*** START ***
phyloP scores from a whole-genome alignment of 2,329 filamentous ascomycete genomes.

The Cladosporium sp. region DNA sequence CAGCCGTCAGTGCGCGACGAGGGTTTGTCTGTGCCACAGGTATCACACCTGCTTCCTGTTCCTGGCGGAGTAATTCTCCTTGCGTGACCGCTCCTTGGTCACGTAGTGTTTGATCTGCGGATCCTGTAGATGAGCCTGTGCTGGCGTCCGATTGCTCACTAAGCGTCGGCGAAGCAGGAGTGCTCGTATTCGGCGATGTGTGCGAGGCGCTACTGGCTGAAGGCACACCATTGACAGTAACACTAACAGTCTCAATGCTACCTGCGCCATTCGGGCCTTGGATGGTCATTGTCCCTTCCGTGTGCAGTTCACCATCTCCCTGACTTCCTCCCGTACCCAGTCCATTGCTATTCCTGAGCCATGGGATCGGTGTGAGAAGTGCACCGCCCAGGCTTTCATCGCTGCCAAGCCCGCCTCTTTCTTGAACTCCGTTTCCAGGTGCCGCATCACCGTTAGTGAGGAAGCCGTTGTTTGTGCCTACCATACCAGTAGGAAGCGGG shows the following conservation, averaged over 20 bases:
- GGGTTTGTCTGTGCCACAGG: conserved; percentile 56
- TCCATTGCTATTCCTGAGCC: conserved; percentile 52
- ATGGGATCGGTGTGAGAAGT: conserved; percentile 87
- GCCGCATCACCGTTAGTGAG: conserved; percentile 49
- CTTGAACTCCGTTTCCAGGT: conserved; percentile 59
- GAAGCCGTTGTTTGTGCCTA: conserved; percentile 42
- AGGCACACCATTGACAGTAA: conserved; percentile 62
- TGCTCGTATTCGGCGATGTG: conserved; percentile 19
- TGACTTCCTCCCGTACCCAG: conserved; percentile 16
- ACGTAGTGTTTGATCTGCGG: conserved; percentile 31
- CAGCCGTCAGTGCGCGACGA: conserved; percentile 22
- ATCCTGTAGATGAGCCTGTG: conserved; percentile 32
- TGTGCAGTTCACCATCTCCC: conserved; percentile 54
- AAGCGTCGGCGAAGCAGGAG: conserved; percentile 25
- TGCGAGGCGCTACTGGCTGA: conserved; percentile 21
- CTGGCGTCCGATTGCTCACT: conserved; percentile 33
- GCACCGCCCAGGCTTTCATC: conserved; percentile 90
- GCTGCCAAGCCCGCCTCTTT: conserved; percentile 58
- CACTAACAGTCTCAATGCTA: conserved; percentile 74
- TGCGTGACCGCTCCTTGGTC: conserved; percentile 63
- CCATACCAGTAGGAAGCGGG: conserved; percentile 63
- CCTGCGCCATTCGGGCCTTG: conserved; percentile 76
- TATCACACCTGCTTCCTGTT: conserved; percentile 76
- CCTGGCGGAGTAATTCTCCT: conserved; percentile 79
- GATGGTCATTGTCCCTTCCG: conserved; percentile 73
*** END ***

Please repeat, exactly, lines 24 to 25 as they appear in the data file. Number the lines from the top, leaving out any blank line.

- CCTGCGCCATTCGGGCCTTG: conserved; percentile 76
- TATCACACCTGCTTCCTGTT: conserved; percentile 76